Avoid regrets in home buying
THERE are only a few things in life as exciting as being handed the keys to your new home. That moment is usually the culmination of years of saving and months of searching for the right property.
But that feeling of elation can sometimes devolve into feelings of regret. With a decision as big as buying a home, it’s no surprise that regrets are common. But the good news is that you don’t have to end up among that group. This is according to a recent article by Marshall Park, a real estate broker at Redfin, which appeared in the Washington Post Most, in which he says that buyers’ remorse stems from one of the following issues, so keep these in mind as you view properties:
Neighbourhood and estate Home buyers are often swayed by the appeal of the home itself and fail to do enough research and investigation about the neighbourhood or the general management of the estate.
If you’re considering a home, make sure you visit it both during the day and at night. Get out of your car, walk around the neighbourhood and talk to some neighbours if you can.
Also be sure to check what the local security situation is by reading the media or asking locals. Some areas are definitely more susceptible to crime than others, and you need to know that you will have a good quality of life.
If you desire to live in a trendy neighbourhood, consider the noise level and your threshold for dealing with late-night revellers. Being close to the action is fun, but some buyers learn quickly that it’s possible to be too close.
Research the nearby amenities. Where is the closest shopping centre or mall, supermarket, pharmacy, entertainment such as restaurants, coffee shops, theatres or sports clubs, all of these depending on your activities?
For your school-going children, you would need to consider current as well as future schools as they progress in their grades.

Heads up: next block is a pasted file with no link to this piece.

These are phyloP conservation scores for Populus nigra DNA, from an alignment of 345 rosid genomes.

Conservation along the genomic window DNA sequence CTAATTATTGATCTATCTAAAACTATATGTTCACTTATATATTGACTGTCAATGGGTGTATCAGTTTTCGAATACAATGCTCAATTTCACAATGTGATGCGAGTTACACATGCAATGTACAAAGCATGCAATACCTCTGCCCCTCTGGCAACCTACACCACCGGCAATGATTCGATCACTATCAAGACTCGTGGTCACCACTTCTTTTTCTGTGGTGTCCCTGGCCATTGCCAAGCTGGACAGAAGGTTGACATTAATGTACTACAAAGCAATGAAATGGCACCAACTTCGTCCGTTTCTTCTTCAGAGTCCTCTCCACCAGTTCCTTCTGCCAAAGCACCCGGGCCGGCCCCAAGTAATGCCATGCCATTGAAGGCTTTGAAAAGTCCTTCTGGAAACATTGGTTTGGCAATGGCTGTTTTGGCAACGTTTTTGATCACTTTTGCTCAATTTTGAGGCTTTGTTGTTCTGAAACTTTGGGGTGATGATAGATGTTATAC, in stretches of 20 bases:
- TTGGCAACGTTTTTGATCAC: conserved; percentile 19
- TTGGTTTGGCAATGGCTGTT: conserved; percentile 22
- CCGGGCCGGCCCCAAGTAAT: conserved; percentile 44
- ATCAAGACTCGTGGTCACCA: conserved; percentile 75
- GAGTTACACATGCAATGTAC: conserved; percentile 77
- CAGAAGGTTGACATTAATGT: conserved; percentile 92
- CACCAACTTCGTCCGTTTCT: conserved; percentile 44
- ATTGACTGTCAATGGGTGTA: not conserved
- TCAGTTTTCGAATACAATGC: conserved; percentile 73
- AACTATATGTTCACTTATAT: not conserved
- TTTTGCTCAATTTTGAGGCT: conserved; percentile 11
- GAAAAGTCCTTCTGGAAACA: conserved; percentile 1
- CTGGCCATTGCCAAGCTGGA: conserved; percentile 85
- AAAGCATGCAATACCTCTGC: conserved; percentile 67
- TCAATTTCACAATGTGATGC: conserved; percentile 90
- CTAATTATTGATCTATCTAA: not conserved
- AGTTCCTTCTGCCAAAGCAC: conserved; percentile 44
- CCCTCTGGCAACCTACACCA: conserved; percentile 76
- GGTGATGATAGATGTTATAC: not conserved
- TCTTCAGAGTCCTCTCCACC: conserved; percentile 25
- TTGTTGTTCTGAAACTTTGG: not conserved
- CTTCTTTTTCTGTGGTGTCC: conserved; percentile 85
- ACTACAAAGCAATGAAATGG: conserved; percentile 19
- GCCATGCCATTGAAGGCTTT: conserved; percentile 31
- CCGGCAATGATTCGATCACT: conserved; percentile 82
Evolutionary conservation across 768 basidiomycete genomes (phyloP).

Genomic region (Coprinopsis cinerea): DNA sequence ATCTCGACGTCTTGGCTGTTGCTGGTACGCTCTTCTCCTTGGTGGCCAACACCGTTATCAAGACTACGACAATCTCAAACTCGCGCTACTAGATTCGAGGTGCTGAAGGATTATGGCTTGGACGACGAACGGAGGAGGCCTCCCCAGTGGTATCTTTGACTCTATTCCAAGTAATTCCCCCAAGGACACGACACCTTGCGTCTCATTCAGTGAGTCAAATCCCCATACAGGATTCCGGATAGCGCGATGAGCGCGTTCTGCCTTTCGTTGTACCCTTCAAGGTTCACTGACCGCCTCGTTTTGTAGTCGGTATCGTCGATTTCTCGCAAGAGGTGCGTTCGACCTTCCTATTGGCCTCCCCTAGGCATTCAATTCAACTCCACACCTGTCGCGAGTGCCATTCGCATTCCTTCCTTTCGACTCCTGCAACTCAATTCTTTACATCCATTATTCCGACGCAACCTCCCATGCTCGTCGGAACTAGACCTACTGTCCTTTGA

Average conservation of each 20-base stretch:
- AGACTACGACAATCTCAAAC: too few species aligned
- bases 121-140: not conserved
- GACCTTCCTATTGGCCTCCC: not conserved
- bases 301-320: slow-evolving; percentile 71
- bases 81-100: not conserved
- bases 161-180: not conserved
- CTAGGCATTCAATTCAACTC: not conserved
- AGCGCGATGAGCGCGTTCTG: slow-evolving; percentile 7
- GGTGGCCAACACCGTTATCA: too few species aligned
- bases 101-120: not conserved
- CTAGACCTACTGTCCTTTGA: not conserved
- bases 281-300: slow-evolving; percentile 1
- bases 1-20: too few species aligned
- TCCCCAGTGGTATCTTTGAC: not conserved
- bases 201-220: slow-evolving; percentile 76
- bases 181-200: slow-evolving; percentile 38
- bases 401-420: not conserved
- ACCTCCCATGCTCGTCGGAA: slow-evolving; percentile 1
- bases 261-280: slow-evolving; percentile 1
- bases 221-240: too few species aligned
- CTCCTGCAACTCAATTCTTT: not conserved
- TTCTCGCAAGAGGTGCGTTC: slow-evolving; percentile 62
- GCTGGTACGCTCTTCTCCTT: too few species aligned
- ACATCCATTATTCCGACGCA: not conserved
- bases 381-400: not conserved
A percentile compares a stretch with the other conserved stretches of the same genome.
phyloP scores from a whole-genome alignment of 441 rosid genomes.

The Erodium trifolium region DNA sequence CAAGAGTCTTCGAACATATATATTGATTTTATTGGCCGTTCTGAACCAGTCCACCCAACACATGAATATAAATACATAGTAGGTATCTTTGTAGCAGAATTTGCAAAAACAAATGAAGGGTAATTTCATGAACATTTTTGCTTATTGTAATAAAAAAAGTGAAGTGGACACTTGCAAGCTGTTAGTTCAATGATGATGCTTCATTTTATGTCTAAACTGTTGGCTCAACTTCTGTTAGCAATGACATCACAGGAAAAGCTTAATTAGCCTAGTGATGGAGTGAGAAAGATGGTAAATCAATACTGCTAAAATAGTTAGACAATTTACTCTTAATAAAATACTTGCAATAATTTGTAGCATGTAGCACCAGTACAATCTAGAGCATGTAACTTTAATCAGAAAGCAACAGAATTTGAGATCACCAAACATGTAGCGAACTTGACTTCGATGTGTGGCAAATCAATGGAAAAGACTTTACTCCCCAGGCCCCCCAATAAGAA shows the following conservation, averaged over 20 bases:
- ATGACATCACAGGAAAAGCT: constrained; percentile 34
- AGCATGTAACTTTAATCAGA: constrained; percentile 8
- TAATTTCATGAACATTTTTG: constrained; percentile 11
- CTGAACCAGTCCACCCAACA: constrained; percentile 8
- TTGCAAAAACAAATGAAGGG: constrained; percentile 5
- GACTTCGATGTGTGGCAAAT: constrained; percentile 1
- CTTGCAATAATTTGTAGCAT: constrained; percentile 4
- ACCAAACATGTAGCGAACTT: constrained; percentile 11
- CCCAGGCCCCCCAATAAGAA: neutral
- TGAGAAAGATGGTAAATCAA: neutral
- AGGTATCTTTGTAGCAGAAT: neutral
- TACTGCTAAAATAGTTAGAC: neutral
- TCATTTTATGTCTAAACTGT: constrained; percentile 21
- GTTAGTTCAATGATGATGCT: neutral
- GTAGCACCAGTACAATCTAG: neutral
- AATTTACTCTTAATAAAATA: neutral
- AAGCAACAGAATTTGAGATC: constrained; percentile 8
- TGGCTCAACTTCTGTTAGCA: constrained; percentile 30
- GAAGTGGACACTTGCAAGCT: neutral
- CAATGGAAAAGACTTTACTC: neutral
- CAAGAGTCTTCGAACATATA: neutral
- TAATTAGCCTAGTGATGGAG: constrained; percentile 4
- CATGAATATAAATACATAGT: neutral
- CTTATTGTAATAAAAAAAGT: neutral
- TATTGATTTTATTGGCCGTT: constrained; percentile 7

If you have animals, ensure there are public spaces such as parks to walk them in and that the environment is pet friendly.
Parking and transport issues One should also bear in mind the distance to your place of work, or to take kids to and from school and after-school activities. The allure of a charming home may convince you that a longer commute isn’t so bad.
Whether you drive, bike or take public transport, try out the commute during rush hour both ways to get an accurate sense of your new daily routine.
Consider the parking facilities for yourself at your new home, and also when your friends and family come to visit. With security concerns, people are reluctant to park down a dark unfamiliar road.
Many sectional title complexes have limited parking bays for guests and only allocate one or two bays for owners, so this must be properly investigated.
Renovation ambitions Buyers often have grand plans: knock down a wall, build an extension, gut the kitchen, and add a patio.
There is nothing wrong with having a longterm vision of how you’d like to improve your home, but if you don’t have a clear idea of the cost, expertise and time needed to achieve that vision, you may be on a pathway to regret. Buyers can get swept up in the dream and the planning and become too ambitious about what renovations and repairs they can take on themselves.
If you are planning to make serious alterations to a home, it’s wise to get one or more contractors out to the property to give you a ballpark estimate before you buy it and before making an offer. Most contractors offer free estimates and can help you make sure you aren’t commencing a project that you can’t afford.
Price Wendy Williams, a Director of Engel & Völkers Southern Africa, says it cannot be emphasised enough to use a national reputable real estate company to assist you in purchasing a property.
Sales advisors are there to assist you in each step of the buying process. The price of the home will be determined from a formal valuation report produced from software linked to the Deeds Office, together with extensive research of similar sales in the local property market, taking into account the specific finishes and features of the property.
This determines a fair and comparable price to provide both the buyer and seller reassurance of the true value of the property.”
If you talk about and discuss your needs and expectations with a property sales advisor, you won’t feel like you’ve made a mistake down the road. You probably will never be content with your home purchase if you settle on a place which does not excite you. Be patient, do research and wait for the right op- portunity.
Home ownership can be stressful and no home is perfect. Carefully considering all the factors inside and outside the four walls of your home before making an offer will give you greater peace of mind now and in the future. Think through these issues ahead of time and avoid regrets down the road.